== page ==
Other types of surgical fasteners include skin tacks which are used to join two sides of an incision. Such skin tacks include a barbed tip on each end of the inverted U-shaped tack, the body of which is transversely positioned across an incision or cut, and the tack applied so that the barbed tips engage straight downward into the skin to hold each side of the adjacent layers of body tissue together. In such fastening devices no back retainer is required.

SUMMARY OF THE INVENTION

It is an object of this invention to provide a new type of surgical fastener for joining skin or other body tissue which is separated such as by an incision.

It is a further object that the suture of this invention not require any other instruments for its use.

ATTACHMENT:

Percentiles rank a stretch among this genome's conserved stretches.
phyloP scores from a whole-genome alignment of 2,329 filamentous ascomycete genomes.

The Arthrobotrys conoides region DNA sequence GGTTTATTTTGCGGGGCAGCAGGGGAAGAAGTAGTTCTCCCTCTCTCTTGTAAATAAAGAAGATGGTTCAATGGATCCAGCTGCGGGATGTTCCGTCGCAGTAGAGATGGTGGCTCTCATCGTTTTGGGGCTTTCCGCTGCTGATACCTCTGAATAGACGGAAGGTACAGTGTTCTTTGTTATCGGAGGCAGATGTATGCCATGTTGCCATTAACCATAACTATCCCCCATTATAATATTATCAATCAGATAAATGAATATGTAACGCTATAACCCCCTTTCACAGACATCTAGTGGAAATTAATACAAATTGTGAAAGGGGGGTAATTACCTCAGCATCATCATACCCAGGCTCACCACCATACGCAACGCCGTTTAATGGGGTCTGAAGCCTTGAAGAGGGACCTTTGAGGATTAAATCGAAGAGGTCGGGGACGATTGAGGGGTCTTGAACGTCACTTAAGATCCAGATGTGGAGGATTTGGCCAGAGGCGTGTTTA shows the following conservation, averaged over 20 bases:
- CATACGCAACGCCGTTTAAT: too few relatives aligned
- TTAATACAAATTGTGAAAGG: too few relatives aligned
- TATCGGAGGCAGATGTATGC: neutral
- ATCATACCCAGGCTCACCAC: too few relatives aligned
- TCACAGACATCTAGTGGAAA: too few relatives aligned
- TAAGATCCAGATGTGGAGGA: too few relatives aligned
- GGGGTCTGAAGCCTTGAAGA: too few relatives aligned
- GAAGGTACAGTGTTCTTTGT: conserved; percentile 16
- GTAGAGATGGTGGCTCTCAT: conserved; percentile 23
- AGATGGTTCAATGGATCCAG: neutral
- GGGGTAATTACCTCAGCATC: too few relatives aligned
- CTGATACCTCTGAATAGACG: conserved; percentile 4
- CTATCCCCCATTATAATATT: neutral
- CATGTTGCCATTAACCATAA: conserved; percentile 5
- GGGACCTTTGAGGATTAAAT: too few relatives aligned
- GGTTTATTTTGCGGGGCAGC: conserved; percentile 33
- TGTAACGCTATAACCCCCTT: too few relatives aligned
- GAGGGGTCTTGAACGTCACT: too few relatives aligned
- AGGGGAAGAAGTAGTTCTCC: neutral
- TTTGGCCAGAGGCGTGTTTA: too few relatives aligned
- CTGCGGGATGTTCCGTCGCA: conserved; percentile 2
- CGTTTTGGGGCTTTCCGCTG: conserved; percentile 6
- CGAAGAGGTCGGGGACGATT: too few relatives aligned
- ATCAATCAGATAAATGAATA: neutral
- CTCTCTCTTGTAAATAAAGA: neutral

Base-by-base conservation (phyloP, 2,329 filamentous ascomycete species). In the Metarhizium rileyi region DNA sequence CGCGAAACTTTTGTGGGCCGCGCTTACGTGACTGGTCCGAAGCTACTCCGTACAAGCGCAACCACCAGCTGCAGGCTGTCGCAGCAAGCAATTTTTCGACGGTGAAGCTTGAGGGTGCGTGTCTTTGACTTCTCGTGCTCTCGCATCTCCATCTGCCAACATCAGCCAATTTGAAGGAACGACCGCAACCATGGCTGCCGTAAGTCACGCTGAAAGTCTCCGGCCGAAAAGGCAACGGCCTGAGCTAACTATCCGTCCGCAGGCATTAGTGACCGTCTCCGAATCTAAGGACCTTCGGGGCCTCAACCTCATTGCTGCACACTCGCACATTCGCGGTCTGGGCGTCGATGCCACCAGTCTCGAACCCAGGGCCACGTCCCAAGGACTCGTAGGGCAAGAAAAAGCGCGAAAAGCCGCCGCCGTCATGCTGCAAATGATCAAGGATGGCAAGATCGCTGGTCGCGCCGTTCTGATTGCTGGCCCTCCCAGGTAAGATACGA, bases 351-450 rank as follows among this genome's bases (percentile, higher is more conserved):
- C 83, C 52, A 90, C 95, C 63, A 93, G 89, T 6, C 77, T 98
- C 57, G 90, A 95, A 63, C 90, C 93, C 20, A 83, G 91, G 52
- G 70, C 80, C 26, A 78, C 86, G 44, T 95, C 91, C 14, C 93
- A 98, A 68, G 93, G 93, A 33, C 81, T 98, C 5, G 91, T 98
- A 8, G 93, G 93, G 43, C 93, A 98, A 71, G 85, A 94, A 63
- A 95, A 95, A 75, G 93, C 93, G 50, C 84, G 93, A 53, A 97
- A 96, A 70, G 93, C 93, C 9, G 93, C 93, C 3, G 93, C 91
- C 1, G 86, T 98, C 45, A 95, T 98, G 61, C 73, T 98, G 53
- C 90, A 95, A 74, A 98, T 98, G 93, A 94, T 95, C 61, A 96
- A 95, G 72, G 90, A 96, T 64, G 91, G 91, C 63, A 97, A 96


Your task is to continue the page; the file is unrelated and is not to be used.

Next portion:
The structure of this invention consists of a central body member having a plurality of laterally disposed members extending therefrom on opposite sides in a horizontal plane and parallel to one another and perpendicular to the central body member. Disposed on each lateral members is a plurality of barb members which each extend therefrom at a rearwardly disposed acute angle to the direction of insertion. These lateral members, when inserted laterally into the skin or body tissue, remain fixed in position because the barb members, if the skin or body tissue is moved in a direction away from the central body member, will catch the skin or body tissue and prevent such lateral movement. The structure of this invention can be made of bioabsorbable material so that it will dissolve gradually as the cut or incision heals. The suture can have an extremely narrow diameter, yet be stiff enough to be laterally inserted into the skin or other tissue to be joined. The barb members can be disposed either in a plane parallel to the horizontally disposed lateral members on the central body member or, in an alternate embodiment, can be disposed not only parallelly but also perpendicularly to such plane to provide for even greater retention of the suture within the skin or body tissue into which the suture of this invention is inserted.